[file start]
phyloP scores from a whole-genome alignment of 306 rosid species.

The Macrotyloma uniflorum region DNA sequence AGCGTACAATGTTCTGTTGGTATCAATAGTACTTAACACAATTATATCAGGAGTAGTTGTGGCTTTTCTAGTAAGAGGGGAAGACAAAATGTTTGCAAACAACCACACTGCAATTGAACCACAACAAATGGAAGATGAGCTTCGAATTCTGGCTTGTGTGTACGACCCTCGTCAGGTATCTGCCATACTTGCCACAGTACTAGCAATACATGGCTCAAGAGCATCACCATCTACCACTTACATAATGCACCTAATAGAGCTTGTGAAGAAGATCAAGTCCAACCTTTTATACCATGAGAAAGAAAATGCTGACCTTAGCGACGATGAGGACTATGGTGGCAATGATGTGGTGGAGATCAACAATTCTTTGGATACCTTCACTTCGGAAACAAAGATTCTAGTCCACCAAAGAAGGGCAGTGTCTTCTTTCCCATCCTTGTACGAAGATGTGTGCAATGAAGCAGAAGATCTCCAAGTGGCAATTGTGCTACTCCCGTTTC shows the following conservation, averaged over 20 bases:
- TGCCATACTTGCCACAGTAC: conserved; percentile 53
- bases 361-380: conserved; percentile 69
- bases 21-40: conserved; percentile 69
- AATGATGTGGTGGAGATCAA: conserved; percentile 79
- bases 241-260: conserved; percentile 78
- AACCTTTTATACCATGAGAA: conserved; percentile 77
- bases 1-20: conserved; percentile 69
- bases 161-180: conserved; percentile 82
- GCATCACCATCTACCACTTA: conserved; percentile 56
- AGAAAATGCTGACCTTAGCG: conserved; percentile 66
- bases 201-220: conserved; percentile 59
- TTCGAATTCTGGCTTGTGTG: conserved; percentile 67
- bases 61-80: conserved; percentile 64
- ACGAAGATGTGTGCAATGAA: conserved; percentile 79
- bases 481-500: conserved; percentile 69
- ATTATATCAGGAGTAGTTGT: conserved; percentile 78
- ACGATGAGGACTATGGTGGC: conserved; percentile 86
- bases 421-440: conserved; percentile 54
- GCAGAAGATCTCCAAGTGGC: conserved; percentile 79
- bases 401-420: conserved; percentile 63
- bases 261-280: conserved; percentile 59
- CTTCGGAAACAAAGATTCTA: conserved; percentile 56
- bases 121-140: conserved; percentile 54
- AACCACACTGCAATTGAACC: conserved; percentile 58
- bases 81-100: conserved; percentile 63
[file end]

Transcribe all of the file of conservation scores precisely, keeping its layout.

phyloP scores from a whole-genome alignment of 306 rosid species.

The Macrotyloma uniflorum region DNA sequence AGCGTACAATGTTCTGTTGGTATCAATAGTACTTAACACAATTATATCAGGAGTAGTTGTGGCTTTTCTAGTAAGAGGGGAAGACAAAATGTTTGCAAACAACCACACTGCAATTGAACCACAACAAATGGAAGATGAGCTTCGAATTCTGGCTTGTGTGTACGACCCTCGTCAGGTATCTGCCATACTTGCCACAGTACTAGCAATACATGGCTCAAGAGCATCACCATCTACCACTTACATAATGCACCTAATAGAGCTTGTGAAGAAGATCAAGTCCAACCTTTTATACCATGAGAAAGAAAATGCTGACCTTAGCGACGATGAGGACTATGGTGGCAATGATGTGGTGGAGATCAACAATTCTTTGGATACCTTCACTTCGGAAACAAAGATTCTAGTCCACCAAAGAAGGGCAGTGTCTTCTTTCCCATCCTTGTACGAAGATGTGTGCAATGAAGCAGAAGATCTCCAAGTGGCAATTGTGCTACTCCCGTTTC shows the following conservation, averaged over 20 bases:
- TGCCATACTTGCCACAGTAC: conserved; percentile 53
- bases 361-380: conserved; percentile 69
- bases 21-40: conserved; percentile 69
- AATGATGTGGTGGAGATCAA: conserved; percentile 79
- bases 241-260: conserved; percentile 78
- AACCTTTTATACCATGAGAA: conserved; percentile 77
- bases 1-20: conserved; percentile 69
- bases 161-180: conserved; percentile 82
- GCATCACCATCTACCACTTA: conserved; percentile 56
- AGAAAATGCTGACCTTAGCG: conserved; percentile 66
- bases 201-220: conserved; percentile 59
- TTCGAATTCTGGCTTGTGTG: conserved; percentile 67
- bases 61-80: conserved; percentile 64
- ACGAAGATGTGTGCAATGAA: conserved; percentile 79
- bases 481-500: conserved; percentile 69
- ATTATATCAGGAGTAGTTGT: conserved; percentile 78
- ACGATGAGGACTATGGTGGC: conserved; percentile 86
- bases 421-440: conserved; percentile 54
- GCAGAAGATCTCCAAGTGGC: conserved; percentile 79
- bases 401-420: conserved; percentile 63
- bases 261-280: conserved; percentile 59
- CTTCGGAAACAAAGATTCTA: conserved; percentile 56
- bases 121-140: conserved; percentile 54
- AACCACACTGCAATTGAACC: conserved; percentile 58
- bases 81-100: conserved; percentile 63